Disclosures: Falstie-Jensen reports he received a grant from Aarhus University. Please see the full study for a list of all other authors’ relevant financial disclosures.

    Perspective
    Grant E. Garrigues

    Grant E. Garrigues

    Prosthetic joint infection of the shoulder is a significant challenge due to the lack of a reliable preoperative or intraoperative test to detect infection with Cutibacterium acnes, the most common source of PJI in the shoulder. Thus, we are left relying exclusively on long-hold cultures which have been shown in multiple studies to have a high false-positive rate.

    In this current study by Falstie-Jensen and colleagues, researchers utilized a white blood cell/bone marrow single-photon emission (WBC/BM SPECT) CT in a study cohort of 29 patients who had failed arthroplasty and then compared results to biopsy specimens taken during revision surgery. While this technique had previously shown success in the lower extremity, for shoulder PJI, results were disappointing — yielding a sensitivity of only 0.18 despite a specificity of 1 for detection of chronic shoulder PJI. Notably, the test had no ability to detect C acnes.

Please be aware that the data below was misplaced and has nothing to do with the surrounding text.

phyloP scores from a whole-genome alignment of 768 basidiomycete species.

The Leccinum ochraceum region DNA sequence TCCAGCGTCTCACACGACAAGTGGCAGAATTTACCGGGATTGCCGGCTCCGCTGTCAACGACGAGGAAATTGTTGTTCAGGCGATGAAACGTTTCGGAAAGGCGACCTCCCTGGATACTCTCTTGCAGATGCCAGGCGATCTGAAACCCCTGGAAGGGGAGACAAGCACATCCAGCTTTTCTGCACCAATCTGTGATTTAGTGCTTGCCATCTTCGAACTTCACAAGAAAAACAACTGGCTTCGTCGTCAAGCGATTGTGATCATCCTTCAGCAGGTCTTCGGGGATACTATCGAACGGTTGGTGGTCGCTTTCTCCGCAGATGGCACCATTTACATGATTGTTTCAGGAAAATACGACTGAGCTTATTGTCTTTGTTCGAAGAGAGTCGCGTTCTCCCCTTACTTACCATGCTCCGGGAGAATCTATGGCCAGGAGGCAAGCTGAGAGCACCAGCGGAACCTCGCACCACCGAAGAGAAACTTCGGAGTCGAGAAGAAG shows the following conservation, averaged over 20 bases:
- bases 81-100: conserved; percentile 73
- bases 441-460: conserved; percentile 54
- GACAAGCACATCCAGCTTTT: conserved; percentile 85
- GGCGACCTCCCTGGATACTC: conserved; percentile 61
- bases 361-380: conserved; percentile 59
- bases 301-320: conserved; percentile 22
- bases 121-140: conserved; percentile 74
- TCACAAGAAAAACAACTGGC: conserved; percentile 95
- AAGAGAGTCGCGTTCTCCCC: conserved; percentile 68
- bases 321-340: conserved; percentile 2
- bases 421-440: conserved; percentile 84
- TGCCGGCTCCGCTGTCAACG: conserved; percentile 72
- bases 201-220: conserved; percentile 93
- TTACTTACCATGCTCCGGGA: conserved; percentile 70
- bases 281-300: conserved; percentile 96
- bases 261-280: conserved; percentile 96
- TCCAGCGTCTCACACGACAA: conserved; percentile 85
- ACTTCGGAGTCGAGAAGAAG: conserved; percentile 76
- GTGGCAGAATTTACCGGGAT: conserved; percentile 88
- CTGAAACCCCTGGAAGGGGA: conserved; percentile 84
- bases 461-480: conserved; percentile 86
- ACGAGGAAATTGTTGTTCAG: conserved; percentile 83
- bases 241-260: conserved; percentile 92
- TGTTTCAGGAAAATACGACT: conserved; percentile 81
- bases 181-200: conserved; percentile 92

Unfortunately, the search for a reliable test to detect the presence of a C acnes shoulder PJI must continue as WBC/BM SPECT CT is not the answer. The Danish team should be saluted for a well-done study and now this team and others can set their sights on evaluating the next promising diagnostic tool.

    • Grant E. Garrigues, MD
    • Midwest Orthopaedics at Rush
      Rush University Medical Center